But even though some view his profession as "a never-ending Playboy montage", Dr Abrahams said his line of work is not immune from its fair share of heartaches and stress.

"When it comes to litigation risk, we are at the top along with plastic surgeons, everybody falls below us, even neurosurgeons and cardiothoracic surgeons," he pointed out. "When a woman has a pregnancy that goes well, everything is wonderful, but when something goes awry, it is your fault, even when you know you have done your best."

He said the obstetrics part especially is very unpredictable and requires him to make himself available to his patients 24 hours a day. But these days, the OBGYN said he is cutting back on this aspect of his work to pay more attention to his number one job of being a great father to his two children. The doctor made no bones about the fact that his wife Gail and his two children -- four-year-old Zachary and 11-year-old Aliyah -- come before everything else.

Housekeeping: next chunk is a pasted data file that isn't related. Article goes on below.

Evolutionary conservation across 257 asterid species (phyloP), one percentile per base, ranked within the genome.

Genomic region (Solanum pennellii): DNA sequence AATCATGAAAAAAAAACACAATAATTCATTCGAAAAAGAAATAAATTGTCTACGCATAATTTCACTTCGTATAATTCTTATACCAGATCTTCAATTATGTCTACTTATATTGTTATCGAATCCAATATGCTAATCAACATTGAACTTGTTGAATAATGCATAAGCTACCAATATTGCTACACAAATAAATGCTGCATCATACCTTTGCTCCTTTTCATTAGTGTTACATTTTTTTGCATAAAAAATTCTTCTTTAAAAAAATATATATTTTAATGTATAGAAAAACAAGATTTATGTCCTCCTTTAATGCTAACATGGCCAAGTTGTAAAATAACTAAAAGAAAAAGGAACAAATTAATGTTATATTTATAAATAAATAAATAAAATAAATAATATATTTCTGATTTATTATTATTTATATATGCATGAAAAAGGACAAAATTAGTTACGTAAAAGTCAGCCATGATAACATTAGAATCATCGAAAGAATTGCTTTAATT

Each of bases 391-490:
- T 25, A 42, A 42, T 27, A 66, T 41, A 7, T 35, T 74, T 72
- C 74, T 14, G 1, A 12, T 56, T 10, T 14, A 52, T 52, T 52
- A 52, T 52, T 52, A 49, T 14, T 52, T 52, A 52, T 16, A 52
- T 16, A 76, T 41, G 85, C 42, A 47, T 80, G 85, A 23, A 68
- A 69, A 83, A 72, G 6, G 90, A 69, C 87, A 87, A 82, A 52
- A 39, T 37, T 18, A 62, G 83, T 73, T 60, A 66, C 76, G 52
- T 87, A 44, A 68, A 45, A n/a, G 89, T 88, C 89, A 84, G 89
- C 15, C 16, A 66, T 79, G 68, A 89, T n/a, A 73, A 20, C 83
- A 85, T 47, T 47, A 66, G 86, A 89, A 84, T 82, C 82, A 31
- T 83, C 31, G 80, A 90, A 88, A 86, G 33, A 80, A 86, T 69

"Every single sports day my kids have had, I have been there, every award ceremony, every recital, I have never missed any," he said while noting that his wife's support of him is unquestionable.

"She is a sweetheart, she is my biggest source of support," he said.

In between catering to the needs of his patients and his family, the doctor is still able to find time to write music and poetry and do stand-up comedy. Most of his thoughts are recorded on his BlackBerry in traffic jams or during the rare spare time he gets to himself.

"I have always liked music, but the comedy thing, I hadn't planned to do," said Dr Abrahams who is now in increasing demand at lunch-hour concerts and other events featuring poets.

While his induction into stand-up comedy was rocky, the doctor gradually grew into it and over the past five years has appeared on a number of shows with some of the biggest names in the entertainment industry. His appearance on the Ity and Fancy Cat Show has afforded him a huge fan base and he is already looking forward to the next staging.